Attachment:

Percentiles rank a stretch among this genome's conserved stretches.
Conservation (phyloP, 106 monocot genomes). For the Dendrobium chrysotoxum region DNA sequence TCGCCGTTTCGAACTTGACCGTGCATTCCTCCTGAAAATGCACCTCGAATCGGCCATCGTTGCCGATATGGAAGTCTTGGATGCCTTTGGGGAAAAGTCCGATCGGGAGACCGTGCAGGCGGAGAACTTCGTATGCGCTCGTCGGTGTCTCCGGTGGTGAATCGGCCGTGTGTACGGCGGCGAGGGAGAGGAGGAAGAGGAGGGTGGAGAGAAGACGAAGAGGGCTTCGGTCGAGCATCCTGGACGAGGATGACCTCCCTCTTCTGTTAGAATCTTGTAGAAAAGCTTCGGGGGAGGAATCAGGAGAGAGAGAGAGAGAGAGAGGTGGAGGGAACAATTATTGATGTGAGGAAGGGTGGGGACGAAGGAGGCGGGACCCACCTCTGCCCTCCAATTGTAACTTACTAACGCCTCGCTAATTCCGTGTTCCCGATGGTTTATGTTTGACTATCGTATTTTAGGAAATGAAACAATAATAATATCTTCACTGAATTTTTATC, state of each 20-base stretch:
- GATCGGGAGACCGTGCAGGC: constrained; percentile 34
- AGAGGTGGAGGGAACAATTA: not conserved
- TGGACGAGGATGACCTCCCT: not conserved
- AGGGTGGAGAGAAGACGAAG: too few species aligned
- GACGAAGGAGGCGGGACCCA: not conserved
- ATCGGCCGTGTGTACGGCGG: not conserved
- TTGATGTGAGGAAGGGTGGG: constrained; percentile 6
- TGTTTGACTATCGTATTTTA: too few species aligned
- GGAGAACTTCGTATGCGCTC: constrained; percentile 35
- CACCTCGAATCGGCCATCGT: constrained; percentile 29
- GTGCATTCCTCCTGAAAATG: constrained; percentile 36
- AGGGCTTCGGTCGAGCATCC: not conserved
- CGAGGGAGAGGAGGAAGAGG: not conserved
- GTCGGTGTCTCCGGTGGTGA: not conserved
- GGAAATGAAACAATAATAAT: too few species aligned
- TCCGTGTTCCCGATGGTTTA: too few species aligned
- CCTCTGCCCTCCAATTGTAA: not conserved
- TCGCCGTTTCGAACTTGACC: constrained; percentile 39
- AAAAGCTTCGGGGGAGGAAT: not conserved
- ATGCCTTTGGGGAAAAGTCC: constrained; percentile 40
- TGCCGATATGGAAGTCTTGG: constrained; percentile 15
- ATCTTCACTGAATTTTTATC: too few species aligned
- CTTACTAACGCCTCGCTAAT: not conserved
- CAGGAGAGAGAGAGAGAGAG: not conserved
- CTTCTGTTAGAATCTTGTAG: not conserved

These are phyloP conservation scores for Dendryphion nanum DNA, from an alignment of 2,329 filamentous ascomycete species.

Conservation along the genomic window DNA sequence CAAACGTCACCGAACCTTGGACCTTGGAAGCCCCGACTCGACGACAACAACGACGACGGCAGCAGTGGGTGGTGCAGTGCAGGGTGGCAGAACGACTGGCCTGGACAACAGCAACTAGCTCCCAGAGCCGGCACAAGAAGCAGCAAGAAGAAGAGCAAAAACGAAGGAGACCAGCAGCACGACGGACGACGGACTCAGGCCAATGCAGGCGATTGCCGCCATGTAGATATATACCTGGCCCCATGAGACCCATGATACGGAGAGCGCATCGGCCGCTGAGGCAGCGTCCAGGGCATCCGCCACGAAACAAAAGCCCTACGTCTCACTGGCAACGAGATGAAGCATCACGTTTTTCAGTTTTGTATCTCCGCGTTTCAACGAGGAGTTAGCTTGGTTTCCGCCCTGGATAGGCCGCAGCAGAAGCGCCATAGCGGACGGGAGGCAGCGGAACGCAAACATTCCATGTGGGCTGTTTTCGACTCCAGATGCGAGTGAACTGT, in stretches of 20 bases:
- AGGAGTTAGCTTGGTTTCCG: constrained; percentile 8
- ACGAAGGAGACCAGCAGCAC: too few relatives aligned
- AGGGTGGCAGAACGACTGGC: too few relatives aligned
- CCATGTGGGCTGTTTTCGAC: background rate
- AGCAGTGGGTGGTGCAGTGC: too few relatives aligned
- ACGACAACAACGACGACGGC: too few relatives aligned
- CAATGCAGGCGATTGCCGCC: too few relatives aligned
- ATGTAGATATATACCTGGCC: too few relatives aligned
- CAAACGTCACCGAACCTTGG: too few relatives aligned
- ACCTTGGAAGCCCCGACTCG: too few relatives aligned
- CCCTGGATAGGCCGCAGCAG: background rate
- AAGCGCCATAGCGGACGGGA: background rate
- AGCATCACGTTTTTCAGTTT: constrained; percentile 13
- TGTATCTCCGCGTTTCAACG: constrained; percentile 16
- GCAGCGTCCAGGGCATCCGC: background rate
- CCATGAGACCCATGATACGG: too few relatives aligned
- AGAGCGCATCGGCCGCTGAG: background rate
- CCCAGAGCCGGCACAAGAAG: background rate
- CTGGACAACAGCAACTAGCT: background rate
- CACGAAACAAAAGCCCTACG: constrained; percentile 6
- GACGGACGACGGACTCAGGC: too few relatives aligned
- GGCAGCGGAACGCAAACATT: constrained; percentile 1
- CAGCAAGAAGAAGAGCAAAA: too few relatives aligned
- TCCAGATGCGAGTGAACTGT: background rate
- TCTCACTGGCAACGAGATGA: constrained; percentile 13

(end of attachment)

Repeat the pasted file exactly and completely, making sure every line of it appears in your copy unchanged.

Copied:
Percentiles rank a stretch among this genome's conserved stretches.
Conservation (phyloP, 106 monocot genomes). For the Dendrobium chrysotoxum region DNA sequence TCGCCGTTTCGAACTTGACCGTGCATTCCTCCTGAAAATGCACCTCGAATCGGCCATCGTTGCCGATATGGAAGTCTTGGATGCCTTTGGGGAAAAGTCCGATCGGGAGACCGTGCAGGCGGAGAACTTCGTATGCGCTCGTCGGTGTCTCCGGTGGTGAATCGGCCGTGTGTACGGCGGCGAGGGAGAGGAGGAAGAGGAGGGTGGAGAGAAGACGAAGAGGGCTTCGGTCGAGCATCCTGGACGAGGATGACCTCCCTCTTCTGTTAGAATCTTGTAGAAAAGCTTCGGGGGAGGAATCAGGAGAGAGAGAGAGAGAGAGAGGTGGAGGGAACAATTATTGATGTGAGGAAGGGTGGGGACGAAGGAGGCGGGACCCACCTCTGCCCTCCAATTGTAACTTACTAACGCCTCGCTAATTCCGTGTTCCCGATGGTTTATGTTTGACTATCGTATTTTAGGAAATGAAACAATAATAATATCTTCACTGAATTTTTATC, state of each 20-base stretch:
- GATCGGGAGACCGTGCAGGC: constrained; percentile 34
- AGAGGTGGAGGGAACAATTA: not conserved
- TGGACGAGGATGACCTCCCT: not conserved
- AGGGTGGAGAGAAGACGAAG: too few species aligned
- GACGAAGGAGGCGGGACCCA: not conserved
- ATCGGCCGTGTGTACGGCGG: not conserved
- TTGATGTGAGGAAGGGTGGG: constrained; percentile 6
- TGTTTGACTATCGTATTTTA: too few species aligned
- GGAGAACTTCGTATGCGCTC: constrained; percentile 35
- CACCTCGAATCGGCCATCGT: constrained; percentile 29
- GTGCATTCCTCCTGAAAATG: constrained; percentile 36
- AGGGCTTCGGTCGAGCATCC: not conserved
- CGAGGGAGAGGAGGAAGAGG: not conserved
- GTCGGTGTCTCCGGTGGTGA: not conserved
- GGAAATGAAACAATAATAAT: too few species aligned
- TCCGTGTTCCCGATGGTTTA: too few species aligned
- CCTCTGCCCTCCAATTGTAA: not conserved
- TCGCCGTTTCGAACTTGACC: constrained; percentile 39
- AAAAGCTTCGGGGGAGGAAT: not conserved
- ATGCCTTTGGGGAAAAGTCC: constrained; percentile 40
- TGCCGATATGGAAGTCTTGG: constrained; percentile 15
- ATCTTCACTGAATTTTTATC: too few species aligned
- CTTACTAACGCCTCGCTAAT: not conserved
- CAGGAGAGAGAGAGAGAGAG: not conserved
- CTTCTGTTAGAATCTTGTAG: not conserved

These are phyloP conservation scores for Dendryphion nanum DNA, from an alignment of 2,329 filamentous ascomycete species.

Conservation along the genomic window DNA sequence CAAACGTCACCGAACCTTGGACCTTGGAAGCCCCGACTCGACGACAACAACGACGACGGCAGCAGTGGGTGGTGCAGTGCAGGGTGGCAGAACGACTGGCCTGGACAACAGCAACTAGCTCCCAGAGCCGGCACAAGAAGCAGCAAGAAGAAGAGCAAAAACGAAGGAGACCAGCAGCACGACGGACGACGGACTCAGGCCAATGCAGGCGATTGCCGCCATGTAGATATATACCTGGCCCCATGAGACCCATGATACGGAGAGCGCATCGGCCGCTGAGGCAGCGTCCAGGGCATCCGCCACGAAACAAAAGCCCTACGTCTCACTGGCAACGAGATGAAGCATCACGTTTTTCAGTTTTGTATCTCCGCGTTTCAACGAGGAGTTAGCTTGGTTTCCGCCCTGGATAGGCCGCAGCAGAAGCGCCATAGCGGACGGGAGGCAGCGGAACGCAAACATTCCATGTGGGCTGTTTTCGACTCCAGATGCGAGTGAACTGT, in stretches of 20 bases:
- AGGAGTTAGCTTGGTTTCCG: constrained; percentile 8
- ACGAAGGAGACCAGCAGCAC: too few relatives aligned
- AGGGTGGCAGAACGACTGGC: too few relatives aligned
- CCATGTGGGCTGTTTTCGAC: background rate
- AGCAGTGGGTGGTGCAGTGC: too few relatives aligned
- ACGACAACAACGACGACGGC: too few relatives aligned
- CAATGCAGGCGATTGCCGCC: too few relatives aligned
- ATGTAGATATATACCTGGCC: too few relatives aligned
- CAAACGTCACCGAACCTTGG: too few relatives aligned
- ACCTTGGAAGCCCCGACTCG: too few relatives aligned
- CCCTGGATAGGCCGCAGCAG: background rate
- AAGCGCCATAGCGGACGGGA: background rate
- AGCATCACGTTTTTCAGTTT: constrained; percentile 13
- TGTATCTCCGCGTTTCAACG: constrained; percentile 16
- GCAGCGTCCAGGGCATCCGC: background rate
- CCATGAGACCCATGATACGG: too few relatives aligned
- AGAGCGCATCGGCCGCTGAG: background rate
- CCCAGAGCCGGCACAAGAAG: background rate
- CTGGACAACAGCAACTAGCT: background rate
- CACGAAACAAAAGCCCTACG: constrained; percentile 6
- GACGGACGACGGACTCAGGC: too few relatives aligned
- GGCAGCGGAACGCAAACATT: constrained; percentile 1
- CAGCAAGAAGAAGAGCAAAA: too few relatives aligned
- TCCAGATGCGAGTGAACTGT: background rate
- TCTCACTGGCAACGAGATGA: constrained; percentile 13